That real estate slump, combined with falling exports and fading confidence in the government’s management of the economy, has led China to down-shift to a slower growth path sooner than many economists had anticipated. The country is also contending with deeper, longer-term challenges, with the nation’s population shrinking in 2022 for the first time in six decades. Taken altogether, China is no longer set to overtake the US as the world’s biggest economy in the near future. That’s according to a new analysis by Bloomberg Economics, which forecasts that it will now take until the mid-2040s for China’s GDP to exceed the US’s. Even then, the lead will be marginal and short-lived. Before the pandemic, China was expected to take and hold the number one position as early as the start of the next decade.
As part of its most restrictive monetary measures in years, the US central bank is allowing up to $60 billion in Treasuries and $35 billion in mortgage-backed securities to mature every month without reinvestment. Those measures, called “quantitative tightening”, hit a key milestone last week: the Fed has now offloaded $1 trillion in bond holdings since it began shrinking its bloated balance sheet last year. And the good news is that, so far, the Fed has managed to accomplish this feat without triggering any of the kind of strains in financial markets that spooked policymakers the last time they oversaw such a program. The central bank’s balance sheet now sits at about $7.4 trillion – down from the record $8.4 trillion reached in April last year, according to new data out last week.
The bad news is that with the Fed stepping away as a major buyer of bonds, the Treasury Department has to rely more heavily on the private sector to snap up federal debt. That comes at a time when the US government’s budget deficit is ballooning on the back of tax cuts, stimulus measures, higher defense costs, increased spending on government programs, and growing debt-servicing costs. To plug that gap, the US Treasury Department is forced to sell more and more bonds. For example, it recently boosted its net borrowing estimate for the current quarter to $1 trillion – a serious leap from the $733 billion it predicted in early May.
The price of Brent oil soared above $90 a barrel for the first time in 2023 last week after Saudi Arabia and Russia said they would extend their voluntary supply curbs until the end of the year. Saudi Arabia, the de facto leader of the OPEC+ cartel, has removed 1 million barrels a day from the global market since July in what was initially meant to be a temporary measure. But having already extended the cut until the end of September, the kingdom announced last Tuesday that it’s keeping the reduction in place until the end of December. That means Saudi Arabia’s output is likely to remain at 9 million barrels a day through the end of the year, 25% below its maximum production capacity. Similarly, Russia has voluntarily reduced its exports by 300,000 barrels a day, and announced last Tuesday that it’s extending the cut until year's end.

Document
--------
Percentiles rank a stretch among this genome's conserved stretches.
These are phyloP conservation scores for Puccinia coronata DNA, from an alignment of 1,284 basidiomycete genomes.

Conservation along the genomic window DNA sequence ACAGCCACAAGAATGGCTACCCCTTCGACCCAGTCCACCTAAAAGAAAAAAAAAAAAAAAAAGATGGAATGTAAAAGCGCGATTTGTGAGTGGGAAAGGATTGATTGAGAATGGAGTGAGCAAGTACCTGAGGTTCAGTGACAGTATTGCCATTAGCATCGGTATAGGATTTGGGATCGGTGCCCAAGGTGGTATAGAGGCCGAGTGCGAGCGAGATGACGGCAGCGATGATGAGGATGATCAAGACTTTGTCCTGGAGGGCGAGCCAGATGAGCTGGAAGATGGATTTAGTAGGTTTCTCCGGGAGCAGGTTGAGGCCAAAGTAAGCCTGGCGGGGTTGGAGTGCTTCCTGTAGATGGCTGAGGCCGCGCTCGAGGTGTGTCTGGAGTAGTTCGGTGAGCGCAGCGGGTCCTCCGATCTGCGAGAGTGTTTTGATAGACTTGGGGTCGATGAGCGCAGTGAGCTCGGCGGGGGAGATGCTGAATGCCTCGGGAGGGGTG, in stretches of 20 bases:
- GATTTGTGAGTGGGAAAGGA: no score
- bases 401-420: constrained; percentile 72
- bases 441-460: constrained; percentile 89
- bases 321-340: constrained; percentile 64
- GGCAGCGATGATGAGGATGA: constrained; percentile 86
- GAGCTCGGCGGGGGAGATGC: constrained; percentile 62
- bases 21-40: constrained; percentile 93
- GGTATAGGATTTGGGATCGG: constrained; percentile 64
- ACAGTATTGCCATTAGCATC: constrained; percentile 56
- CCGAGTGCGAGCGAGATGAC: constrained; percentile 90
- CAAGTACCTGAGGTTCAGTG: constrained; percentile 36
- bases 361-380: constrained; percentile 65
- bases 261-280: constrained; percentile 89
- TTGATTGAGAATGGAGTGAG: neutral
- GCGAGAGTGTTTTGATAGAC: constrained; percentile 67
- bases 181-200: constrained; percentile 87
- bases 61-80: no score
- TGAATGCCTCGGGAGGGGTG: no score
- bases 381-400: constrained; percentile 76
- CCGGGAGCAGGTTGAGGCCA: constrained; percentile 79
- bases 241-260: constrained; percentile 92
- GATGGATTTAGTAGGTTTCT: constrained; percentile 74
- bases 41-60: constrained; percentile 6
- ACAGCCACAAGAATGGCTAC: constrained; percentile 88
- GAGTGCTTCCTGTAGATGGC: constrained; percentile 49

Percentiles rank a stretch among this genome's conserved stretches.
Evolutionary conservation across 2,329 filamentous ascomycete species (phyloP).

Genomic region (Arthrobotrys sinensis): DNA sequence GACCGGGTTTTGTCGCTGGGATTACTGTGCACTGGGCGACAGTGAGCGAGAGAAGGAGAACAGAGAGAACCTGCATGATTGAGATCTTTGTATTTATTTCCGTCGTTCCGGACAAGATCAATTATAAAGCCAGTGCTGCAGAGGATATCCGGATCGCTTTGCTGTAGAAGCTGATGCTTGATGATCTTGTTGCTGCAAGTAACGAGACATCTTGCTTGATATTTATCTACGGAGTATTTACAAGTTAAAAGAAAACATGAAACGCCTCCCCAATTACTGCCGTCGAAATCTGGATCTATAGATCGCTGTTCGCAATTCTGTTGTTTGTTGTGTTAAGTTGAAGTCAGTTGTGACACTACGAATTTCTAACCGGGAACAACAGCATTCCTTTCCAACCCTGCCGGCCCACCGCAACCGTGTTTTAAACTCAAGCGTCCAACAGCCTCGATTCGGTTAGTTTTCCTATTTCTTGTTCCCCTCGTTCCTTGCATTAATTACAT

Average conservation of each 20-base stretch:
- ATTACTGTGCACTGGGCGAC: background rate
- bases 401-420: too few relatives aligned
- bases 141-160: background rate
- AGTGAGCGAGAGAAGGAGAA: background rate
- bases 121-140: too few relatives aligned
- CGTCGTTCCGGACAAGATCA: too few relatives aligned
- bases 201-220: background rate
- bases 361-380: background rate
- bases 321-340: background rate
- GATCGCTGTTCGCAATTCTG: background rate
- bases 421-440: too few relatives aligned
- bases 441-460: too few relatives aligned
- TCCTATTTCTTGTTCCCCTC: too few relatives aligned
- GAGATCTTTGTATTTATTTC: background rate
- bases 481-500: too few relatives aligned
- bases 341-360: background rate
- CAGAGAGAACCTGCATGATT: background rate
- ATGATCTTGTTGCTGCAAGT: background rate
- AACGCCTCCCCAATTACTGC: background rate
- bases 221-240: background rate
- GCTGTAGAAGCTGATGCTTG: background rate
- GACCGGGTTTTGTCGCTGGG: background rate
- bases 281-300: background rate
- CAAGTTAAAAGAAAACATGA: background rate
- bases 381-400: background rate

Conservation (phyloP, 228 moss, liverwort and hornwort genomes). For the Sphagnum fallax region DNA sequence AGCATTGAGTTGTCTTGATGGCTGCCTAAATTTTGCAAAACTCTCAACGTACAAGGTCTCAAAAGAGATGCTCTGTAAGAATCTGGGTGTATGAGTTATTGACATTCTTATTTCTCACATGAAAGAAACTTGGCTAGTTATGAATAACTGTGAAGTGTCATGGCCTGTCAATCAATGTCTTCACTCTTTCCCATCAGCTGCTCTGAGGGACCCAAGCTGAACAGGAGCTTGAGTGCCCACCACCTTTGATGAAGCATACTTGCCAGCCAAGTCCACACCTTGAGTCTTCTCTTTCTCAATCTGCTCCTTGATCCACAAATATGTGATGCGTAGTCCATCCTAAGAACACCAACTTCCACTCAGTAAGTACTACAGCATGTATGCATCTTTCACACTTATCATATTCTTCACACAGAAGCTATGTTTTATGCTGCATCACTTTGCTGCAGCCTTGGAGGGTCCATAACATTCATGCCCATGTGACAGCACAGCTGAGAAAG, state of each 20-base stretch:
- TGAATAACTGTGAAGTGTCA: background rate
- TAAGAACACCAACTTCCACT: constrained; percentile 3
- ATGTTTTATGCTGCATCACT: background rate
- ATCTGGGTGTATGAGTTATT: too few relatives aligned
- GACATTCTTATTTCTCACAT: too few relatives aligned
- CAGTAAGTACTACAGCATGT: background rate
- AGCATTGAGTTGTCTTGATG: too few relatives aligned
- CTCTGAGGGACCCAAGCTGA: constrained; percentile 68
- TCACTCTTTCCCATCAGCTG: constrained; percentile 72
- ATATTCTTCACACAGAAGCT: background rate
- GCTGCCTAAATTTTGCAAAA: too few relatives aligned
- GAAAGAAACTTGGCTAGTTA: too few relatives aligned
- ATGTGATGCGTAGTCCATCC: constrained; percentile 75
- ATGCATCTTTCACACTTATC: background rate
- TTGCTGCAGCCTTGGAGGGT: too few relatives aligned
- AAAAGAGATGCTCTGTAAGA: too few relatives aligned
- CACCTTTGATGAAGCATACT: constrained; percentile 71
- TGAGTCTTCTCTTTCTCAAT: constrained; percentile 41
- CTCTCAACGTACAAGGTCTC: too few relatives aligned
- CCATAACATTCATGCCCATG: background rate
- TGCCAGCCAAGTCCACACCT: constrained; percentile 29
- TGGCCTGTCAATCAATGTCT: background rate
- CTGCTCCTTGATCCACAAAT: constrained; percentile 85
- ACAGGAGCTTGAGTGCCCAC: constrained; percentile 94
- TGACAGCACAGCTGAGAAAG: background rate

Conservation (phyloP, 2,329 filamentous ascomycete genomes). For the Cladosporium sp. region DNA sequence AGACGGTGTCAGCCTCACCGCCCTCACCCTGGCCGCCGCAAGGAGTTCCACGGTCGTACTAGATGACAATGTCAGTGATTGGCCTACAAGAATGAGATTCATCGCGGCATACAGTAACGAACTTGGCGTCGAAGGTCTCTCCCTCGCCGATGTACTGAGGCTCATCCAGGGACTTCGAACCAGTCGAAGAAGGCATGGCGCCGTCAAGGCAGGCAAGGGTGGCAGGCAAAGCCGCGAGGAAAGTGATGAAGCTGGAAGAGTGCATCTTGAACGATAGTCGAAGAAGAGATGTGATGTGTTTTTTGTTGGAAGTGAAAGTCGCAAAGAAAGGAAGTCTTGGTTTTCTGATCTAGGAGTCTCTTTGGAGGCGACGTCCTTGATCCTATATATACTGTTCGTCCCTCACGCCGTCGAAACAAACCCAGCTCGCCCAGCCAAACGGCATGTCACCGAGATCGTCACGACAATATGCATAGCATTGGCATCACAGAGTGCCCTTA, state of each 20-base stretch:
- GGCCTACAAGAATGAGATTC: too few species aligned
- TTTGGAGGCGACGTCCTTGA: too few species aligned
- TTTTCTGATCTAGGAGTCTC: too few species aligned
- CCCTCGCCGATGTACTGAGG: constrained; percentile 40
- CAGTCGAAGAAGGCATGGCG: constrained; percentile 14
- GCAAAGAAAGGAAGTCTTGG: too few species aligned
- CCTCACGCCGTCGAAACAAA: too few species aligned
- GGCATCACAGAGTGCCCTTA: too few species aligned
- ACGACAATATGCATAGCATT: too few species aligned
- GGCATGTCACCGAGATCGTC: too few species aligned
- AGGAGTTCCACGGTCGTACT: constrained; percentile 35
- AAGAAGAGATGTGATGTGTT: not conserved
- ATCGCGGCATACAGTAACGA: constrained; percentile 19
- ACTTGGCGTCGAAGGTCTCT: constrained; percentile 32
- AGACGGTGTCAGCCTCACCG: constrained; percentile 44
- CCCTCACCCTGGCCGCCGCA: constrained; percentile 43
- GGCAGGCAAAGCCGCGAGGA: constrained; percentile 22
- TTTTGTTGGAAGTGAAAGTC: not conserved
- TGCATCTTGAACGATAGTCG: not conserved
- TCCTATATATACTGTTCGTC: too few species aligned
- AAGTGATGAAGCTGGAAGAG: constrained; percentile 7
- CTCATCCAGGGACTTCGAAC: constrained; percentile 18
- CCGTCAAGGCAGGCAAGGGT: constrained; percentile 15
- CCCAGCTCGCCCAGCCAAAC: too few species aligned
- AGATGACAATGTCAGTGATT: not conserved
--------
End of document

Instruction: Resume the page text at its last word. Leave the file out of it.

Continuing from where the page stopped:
- Monday: Earnings: Oracle.
- Tuesday: UK labor market report (August).
- Wednesday: US inflation (August), UK GDP (July), eurozone industrial production (July).
- Thursday: European Central Bank interest rate announcement, US retail sales (August). Earnings: Adobe.
- Friday: China retail sales and industrial production (August), US industrial production (August).
The information and data published in this research were prepared by the market research department of Darqube Ltd. Publications and reports of our research department are provided for information purposes only. Market data and figures are indicative and Darqube Ltd does not trade any financial instrument or offer investment recommendations and decision of any type. The information and analysis contained in this report has been prepared from sources that our research department believes to be objective, transparent and robust.